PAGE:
I liked it a great deal. It was a very interesting experience reading it so soon after Drood (reviewed earlier) as there are some similarities in the use of the supernatural, the main character’s tendency to dabble in drugs, the mix of real and fictional characters and events. I thought this was much more successful; I liked Thomas Bond very much and found his struggle with opium and the effect it had on him much more sympathetic, as were the domestic elements in the story contrasting with the grimness of the crimes being investigated. But I don’t want to dwell too much on comparisons with someone else’s work, this is a really good novel.

Conclusion

Recommended. I’m going to be searching out more of Sarah Pinborough’s work, although disappointed that the next volume in this series won’t be published until 2015.

This was a read for RIP VIII

Scan 37What’s it all about?

Let’s use the words of the narrator, one Wilkie Collins, to describe what we’re talking about here:

This story shall be about my friend (or at least about the man who was once my friend) Charles Dickens and about the accident that took away his piece of mind, his health, and some might whisper, his sanity

The story kicks off with the Staplehurst railway accident that Dickens was involved in while travelling home from Paris with his mistress Ellen Ternan. While trying to assist those injured in the accident Dickens comes across a mysterious and rather ghoulish figure who becomes known to him as Drood. Dickens then drags Collins into his obsession, which leads them to investigate the underworld of London, with all the crime, squalor and danger that involved. And not a little madness. And quite a lot of death.

Why did I want to read it?

I’ve had mixed fortunes with the works of Dan Simmons. I read The Song of Kali in 2009 and really struggled with it, finding it a little too grim for my tastes. But I had also read The Terror the year before and absolutely loved it. The combination of real literary figures and a Gothic sensibility promised by Drood was very attractive.

What did I think of it?

Well. I finished reading this in the middle of September and I’m still not sure what I think. I was drawn in by the early part of the book and cracked on with the story which promised a great deal, but somewhere around the middle, when the focus shifts almost entirely to Collins and his problems I began to get a bit bogged down and actually stopped reading it for a bit. But I was determined to finish it and it did pick up again in the last third. It is completely mad. Although I have to say that it seems pretty authentic in its representation of both the central characters and all levels of society at that time.

Conclusion

There is a quote towards the end of the book where Collins says:

You never cared about my part of this memoir. It was always Dickens and Drood, or Drood and Dickens, which kept you reading

And maybe that is the problem for me, insufficient Drood. So fair to say that my response to the novel is ambivalent; glad I read it but not a favourite and *whispers* too long.

It has made me want to finally read Armadale though.

For a more positive review you should visit Roxploration who discusses the book here.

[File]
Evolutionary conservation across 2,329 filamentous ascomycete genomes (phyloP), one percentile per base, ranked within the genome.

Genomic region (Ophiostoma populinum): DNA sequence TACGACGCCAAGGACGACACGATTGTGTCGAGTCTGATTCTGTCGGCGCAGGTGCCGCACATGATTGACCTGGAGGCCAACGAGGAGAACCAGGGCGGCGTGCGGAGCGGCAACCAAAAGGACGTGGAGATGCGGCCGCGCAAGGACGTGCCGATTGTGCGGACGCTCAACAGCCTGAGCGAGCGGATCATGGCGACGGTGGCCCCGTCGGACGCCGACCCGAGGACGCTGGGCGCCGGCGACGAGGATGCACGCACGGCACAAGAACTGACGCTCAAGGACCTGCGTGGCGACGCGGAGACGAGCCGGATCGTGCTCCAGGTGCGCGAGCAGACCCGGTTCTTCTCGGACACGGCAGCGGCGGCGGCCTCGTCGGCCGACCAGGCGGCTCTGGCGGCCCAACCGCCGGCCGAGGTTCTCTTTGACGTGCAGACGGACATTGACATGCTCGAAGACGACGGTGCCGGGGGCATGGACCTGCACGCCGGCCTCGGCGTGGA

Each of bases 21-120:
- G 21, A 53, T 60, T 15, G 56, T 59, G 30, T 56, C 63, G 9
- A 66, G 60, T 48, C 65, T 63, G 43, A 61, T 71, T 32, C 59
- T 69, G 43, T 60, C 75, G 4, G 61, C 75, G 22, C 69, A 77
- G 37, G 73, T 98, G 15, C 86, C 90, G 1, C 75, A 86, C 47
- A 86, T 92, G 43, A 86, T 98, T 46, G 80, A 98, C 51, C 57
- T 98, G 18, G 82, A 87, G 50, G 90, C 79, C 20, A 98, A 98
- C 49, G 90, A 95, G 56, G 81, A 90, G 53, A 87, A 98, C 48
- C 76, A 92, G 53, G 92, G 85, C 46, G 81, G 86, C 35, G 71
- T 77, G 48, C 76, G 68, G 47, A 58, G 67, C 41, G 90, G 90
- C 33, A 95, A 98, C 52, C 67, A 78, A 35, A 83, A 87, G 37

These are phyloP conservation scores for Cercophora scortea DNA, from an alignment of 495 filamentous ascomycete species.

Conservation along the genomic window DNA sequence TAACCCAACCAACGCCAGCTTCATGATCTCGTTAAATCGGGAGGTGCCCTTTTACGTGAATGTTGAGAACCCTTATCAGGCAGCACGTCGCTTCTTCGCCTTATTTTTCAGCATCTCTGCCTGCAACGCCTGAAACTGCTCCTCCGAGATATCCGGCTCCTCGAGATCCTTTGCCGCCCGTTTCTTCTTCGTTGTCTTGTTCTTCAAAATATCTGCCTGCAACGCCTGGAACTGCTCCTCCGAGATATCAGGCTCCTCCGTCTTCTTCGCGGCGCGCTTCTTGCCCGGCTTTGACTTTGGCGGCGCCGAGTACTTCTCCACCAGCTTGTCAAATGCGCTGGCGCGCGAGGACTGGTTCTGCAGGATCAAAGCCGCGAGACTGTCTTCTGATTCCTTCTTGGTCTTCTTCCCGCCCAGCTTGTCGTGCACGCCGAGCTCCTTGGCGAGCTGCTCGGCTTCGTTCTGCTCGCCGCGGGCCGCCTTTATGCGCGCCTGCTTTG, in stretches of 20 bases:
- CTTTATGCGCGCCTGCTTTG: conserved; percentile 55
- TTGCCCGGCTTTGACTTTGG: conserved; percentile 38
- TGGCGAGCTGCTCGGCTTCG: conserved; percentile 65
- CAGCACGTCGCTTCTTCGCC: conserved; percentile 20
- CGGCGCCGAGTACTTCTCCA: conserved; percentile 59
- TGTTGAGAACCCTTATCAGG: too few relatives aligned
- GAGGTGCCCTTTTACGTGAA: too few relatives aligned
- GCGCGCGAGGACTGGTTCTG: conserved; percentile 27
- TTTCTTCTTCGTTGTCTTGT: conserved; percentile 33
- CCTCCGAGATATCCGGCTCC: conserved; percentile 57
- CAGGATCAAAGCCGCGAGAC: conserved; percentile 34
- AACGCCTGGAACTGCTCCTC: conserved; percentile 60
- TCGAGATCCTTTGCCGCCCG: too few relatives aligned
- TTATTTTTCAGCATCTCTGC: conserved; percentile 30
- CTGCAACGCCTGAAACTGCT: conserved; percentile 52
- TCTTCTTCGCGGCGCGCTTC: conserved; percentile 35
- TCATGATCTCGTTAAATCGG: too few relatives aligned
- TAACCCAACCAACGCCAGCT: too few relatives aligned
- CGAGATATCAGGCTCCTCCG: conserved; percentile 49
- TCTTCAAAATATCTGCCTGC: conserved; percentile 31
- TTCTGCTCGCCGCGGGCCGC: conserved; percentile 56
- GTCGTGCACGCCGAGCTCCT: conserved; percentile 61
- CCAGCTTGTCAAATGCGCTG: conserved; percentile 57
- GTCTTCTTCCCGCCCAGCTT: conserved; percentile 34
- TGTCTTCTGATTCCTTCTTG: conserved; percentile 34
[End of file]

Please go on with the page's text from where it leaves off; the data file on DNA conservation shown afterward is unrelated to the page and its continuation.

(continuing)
This was a read for RIP VIII.

IMG_0122What’s it all about?

So Horowitz Horror is exactly what it says on the tin; a collection of horror stories for young adults by Anthony Horowitz, he of the Alex Rider books (amongst others).

Why did I want to read it?

I love a good horror story. As a teenager I religiously collected the Pan Book of Horror series (as edited by Herbert van Thal) with their gruesome stories and lurid pulpy covers (this one  a particular joy). My parents were probably appalled but very much of the view that reading was reading was reading and let me get on with it as there was no evidence that I was turning into an axe-murderer. These stories are much less nasty, to be fair, but suitably creepy.

What did I think of it?

I’m not the target audience for this collection by a good 35 years but I enjoyed them all; particular favourites were The Hitchhiker and Bath Night. I liked the ordinariness of the situations the protagonists found themselves in, how unsettling everyday objects can become. Light touch in the story telling.

Conclusion

Really great fun.

This was a read for RIP VIII.

IMG_0121So, the first of a flurry of mini-reviews to clear my backlog and leave me with a relatively clean slate for 2014. Apologies in advance for swamping timelines and feeds and whatnot but it has to be done!

What’s it all about?

So London Falling is basically a police procedural which takes an unexpected turn.  DI James Quill is managing an undercover op as part of an investigation into London’s organised crime when it all goes horribly wrong and his main target is killed in a gruesome and unusual manner, and it becomes clear that there is something evil lurking around London. Cue the creation of a team of misfits shunned by their colleagues and using unorthodox methods to get to the bottom of something very old. There’s a witch. There’s a talking cat. There’s a football connection. And there’s a lovely set up for what is clearly going to be a series.

Why did I want to read it?

I like Paul Cornell; I follow him on Twitter, I’ve got his Wolverine comics on my iPad and he’s written some cool stuff for Doctor Who. I liked the premise for the novel, especially as I’m a sucker for anything in which the history and mythology of London is as big a part of the story as the human characters.

What did I think of it?

Loved it. Read it over a couple of days, felt the story pulling me along, really wanted to know how it was all going to work out. It would be lazy to say that it’s similar to the Rivers of London series by Ben Aaronovitch and Christopher Fowler‘s Bryant & May books, both of which I love deeply. London Falling is grittier than the former and not quite as peculiar (peculiar is a positive word in this context) as the latter but they do all complement each other very nicely.

Conclusion

Enjoyed it a great deal and am looking forward to the next one (The Severed Streets, due out here in May)

This was a read for RIP VIII.

Bride of the Book God

Follow brideofthebook on Twitter

Scottish, in my fifties, love books but not always able to find the time to read them as much as I would like. I’m based in London and happily married to the Book God.

I also blog at Bride of the Screen God (all about movies and TV) and The Dowager Bride, if you are interested in ramblings about stuff of little consequence

If you would like to get in touch you can contact me at brideofthebookgod (at) btinternet (dot) com.